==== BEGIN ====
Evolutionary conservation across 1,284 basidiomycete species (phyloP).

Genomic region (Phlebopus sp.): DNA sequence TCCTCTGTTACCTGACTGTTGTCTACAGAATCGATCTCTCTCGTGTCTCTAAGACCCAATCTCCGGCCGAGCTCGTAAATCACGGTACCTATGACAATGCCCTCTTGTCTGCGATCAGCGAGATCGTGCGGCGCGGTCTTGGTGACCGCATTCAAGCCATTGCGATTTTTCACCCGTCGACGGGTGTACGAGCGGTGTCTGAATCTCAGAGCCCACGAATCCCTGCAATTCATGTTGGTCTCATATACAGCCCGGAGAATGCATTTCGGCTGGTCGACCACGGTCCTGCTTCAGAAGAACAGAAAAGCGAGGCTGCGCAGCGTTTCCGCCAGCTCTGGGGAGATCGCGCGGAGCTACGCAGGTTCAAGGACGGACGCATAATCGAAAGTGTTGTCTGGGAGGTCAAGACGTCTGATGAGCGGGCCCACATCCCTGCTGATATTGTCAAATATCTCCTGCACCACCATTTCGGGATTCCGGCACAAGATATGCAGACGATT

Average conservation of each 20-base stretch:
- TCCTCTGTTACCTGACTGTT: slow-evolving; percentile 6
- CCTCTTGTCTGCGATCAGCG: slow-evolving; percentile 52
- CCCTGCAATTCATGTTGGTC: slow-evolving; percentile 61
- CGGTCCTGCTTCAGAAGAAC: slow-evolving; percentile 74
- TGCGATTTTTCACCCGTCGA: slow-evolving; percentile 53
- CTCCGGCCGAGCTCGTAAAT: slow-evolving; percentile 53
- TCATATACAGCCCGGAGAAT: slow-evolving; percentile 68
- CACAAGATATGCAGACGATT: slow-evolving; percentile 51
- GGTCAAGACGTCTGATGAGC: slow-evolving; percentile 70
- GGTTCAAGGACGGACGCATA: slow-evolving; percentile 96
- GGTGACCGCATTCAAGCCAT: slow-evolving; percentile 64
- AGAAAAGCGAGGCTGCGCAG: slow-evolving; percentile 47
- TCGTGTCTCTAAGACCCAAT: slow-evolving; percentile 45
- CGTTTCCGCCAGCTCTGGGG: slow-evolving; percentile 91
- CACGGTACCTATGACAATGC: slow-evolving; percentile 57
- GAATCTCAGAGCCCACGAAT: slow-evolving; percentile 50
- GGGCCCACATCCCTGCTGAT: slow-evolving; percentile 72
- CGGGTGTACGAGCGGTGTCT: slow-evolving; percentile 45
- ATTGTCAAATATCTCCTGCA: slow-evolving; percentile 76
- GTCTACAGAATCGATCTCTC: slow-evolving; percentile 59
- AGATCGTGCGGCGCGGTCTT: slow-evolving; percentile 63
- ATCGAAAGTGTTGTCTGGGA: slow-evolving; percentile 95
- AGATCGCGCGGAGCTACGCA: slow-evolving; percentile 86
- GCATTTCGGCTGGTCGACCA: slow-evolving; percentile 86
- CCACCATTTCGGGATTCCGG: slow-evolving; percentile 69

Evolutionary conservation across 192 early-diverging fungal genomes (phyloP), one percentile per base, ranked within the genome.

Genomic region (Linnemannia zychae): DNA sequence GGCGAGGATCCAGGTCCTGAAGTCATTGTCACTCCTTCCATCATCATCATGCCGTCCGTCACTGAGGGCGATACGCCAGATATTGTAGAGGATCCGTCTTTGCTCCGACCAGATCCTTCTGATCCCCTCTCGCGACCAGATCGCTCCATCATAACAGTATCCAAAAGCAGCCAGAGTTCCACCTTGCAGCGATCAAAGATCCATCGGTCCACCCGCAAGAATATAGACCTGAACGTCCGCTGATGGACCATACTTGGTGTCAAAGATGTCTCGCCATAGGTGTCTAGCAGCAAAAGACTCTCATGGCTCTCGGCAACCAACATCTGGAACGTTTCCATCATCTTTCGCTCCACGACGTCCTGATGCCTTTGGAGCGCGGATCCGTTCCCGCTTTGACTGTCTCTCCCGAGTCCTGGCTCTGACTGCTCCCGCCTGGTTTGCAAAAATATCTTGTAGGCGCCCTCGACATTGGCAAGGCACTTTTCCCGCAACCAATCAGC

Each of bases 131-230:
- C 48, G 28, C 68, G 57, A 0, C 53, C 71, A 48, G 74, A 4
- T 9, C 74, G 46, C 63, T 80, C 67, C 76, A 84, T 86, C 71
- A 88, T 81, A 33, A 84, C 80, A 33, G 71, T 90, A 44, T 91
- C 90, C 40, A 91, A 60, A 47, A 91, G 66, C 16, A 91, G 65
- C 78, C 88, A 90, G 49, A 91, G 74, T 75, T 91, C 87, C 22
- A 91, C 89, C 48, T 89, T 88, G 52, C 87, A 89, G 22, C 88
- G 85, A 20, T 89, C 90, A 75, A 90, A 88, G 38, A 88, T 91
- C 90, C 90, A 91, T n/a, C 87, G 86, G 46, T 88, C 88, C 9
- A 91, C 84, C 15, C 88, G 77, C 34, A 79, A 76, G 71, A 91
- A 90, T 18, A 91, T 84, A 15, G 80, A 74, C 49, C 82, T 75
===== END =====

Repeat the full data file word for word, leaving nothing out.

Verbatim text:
Evolutionary conservation across 1,284 basidiomycete species (phyloP).

Genomic region (Phlebopus sp.): DNA sequence TCCTCTGTTACCTGACTGTTGTCTACAGAATCGATCTCTCTCGTGTCTCTAAGACCCAATCTCCGGCCGAGCTCGTAAATCACGGTACCTATGACAATGCCCTCTTGTCTGCGATCAGCGAGATCGTGCGGCGCGGTCTTGGTGACCGCATTCAAGCCATTGCGATTTTTCACCCGTCGACGGGTGTACGAGCGGTGTCTGAATCTCAGAGCCCACGAATCCCTGCAATTCATGTTGGTCTCATATACAGCCCGGAGAATGCATTTCGGCTGGTCGACCACGGTCCTGCTTCAGAAGAACAGAAAAGCGAGGCTGCGCAGCGTTTCCGCCAGCTCTGGGGAGATCGCGCGGAGCTACGCAGGTTCAAGGACGGACGCATAATCGAAAGTGTTGTCTGGGAGGTCAAGACGTCTGATGAGCGGGCCCACATCCCTGCTGATATTGTCAAATATCTCCTGCACCACCATTTCGGGATTCCGGCACAAGATATGCAGACGATT

Average conservation of each 20-base stretch:
- TCCTCTGTTACCTGACTGTT: slow-evolving; percentile 6
- CCTCTTGTCTGCGATCAGCG: slow-evolving; percentile 52
- CCCTGCAATTCATGTTGGTC: slow-evolving; percentile 61
- CGGTCCTGCTTCAGAAGAAC: slow-evolving; percentile 74
- TGCGATTTTTCACCCGTCGA: slow-evolving; percentile 53
- CTCCGGCCGAGCTCGTAAAT: slow-evolving; percentile 53
- TCATATACAGCCCGGAGAAT: slow-evolving; percentile 68
- CACAAGATATGCAGACGATT: slow-evolving; percentile 51
- GGTCAAGACGTCTGATGAGC: slow-evolving; percentile 70
- GGTTCAAGGACGGACGCATA: slow-evolving; percentile 96
- GGTGACCGCATTCAAGCCAT: slow-evolving; percentile 64
- AGAAAAGCGAGGCTGCGCAG: slow-evolving; percentile 47
- TCGTGTCTCTAAGACCCAAT: slow-evolving; percentile 45
- CGTTTCCGCCAGCTCTGGGG: slow-evolving; percentile 91
- CACGGTACCTATGACAATGC: slow-evolving; percentile 57
- GAATCTCAGAGCCCACGAAT: slow-evolving; percentile 50
- GGGCCCACATCCCTGCTGAT: slow-evolving; percentile 72
- CGGGTGTACGAGCGGTGTCT: slow-evolving; percentile 45
- ATTGTCAAATATCTCCTGCA: slow-evolving; percentile 76
- GTCTACAGAATCGATCTCTC: slow-evolving; percentile 59
- AGATCGTGCGGCGCGGTCTT: slow-evolving; percentile 63
- ATCGAAAGTGTTGTCTGGGA: slow-evolving; percentile 95
- AGATCGCGCGGAGCTACGCA: slow-evolving; percentile 86
- GCATTTCGGCTGGTCGACCA: slow-evolving; percentile 86
- CCACCATTTCGGGATTCCGG: slow-evolving; percentile 69

Evolutionary conservation across 192 early-diverging fungal genomes (phyloP), one percentile per base, ranked within the genome.

Genomic region (Linnemannia zychae): DNA sequence GGCGAGGATCCAGGTCCTGAAGTCATTGTCACTCCTTCCATCATCATCATGCCGTCCGTCACTGAGGGCGATACGCCAGATATTGTAGAGGATCCGTCTTTGCTCCGACCAGATCCTTCTGATCCCCTCTCGCGACCAGATCGCTCCATCATAACAGTATCCAAAAGCAGCCAGAGTTCCACCTTGCAGCGATCAAAGATCCATCGGTCCACCCGCAAGAATATAGACCTGAACGTCCGCTGATGGACCATACTTGGTGTCAAAGATGTCTCGCCATAGGTGTCTAGCAGCAAAAGACTCTCATGGCTCTCGGCAACCAACATCTGGAACGTTTCCATCATCTTTCGCTCCACGACGTCCTGATGCCTTTGGAGCGCGGATCCGTTCCCGCTTTGACTGTCTCTCCCGAGTCCTGGCTCTGACTGCTCCCGCCTGGTTTGCAAAAATATCTTGTAGGCGCCCTCGACATTGGCAAGGCACTTTTCCCGCAACCAATCAGC

Each of bases 131-230:
- C 48, G 28, C 68, G 57, A 0, C 53, C 71, A 48, G 74, A 4
- T 9, C 74, G 46, C 63, T 80, C 67, C 76, A 84, T 86, C 71
- A 88, T 81, A 33, A 84, C 80, A 33, G 71, T 90, A 44, T 91
- C 90, C 40, A 91, A 60, A 47, A 91, G 66, C 16, A 91, G 65
- C 78, C 88, A 90, G 49, A 91, G 74, T 75, T 91, C 87, C 22
- A 91, C 89, C 48, T 89, T 88, G 52, C 87, A 89, G 22, C 88
- G 85, A 20, T 89, C 90, A 75, A 90, A 88, G 38, A 88, T 91
- C 90, C 90, A 91, T n/a, C 87, G 86, G 46, T 88, C 88, C 9
- A 91, C 84, C 15, C 88, G 77, C 34, A 79, A 76, G 71, A 91
- A 90, T 18, A 91, T 84, A 15, G 80, A 74, C 49, C 82, T 75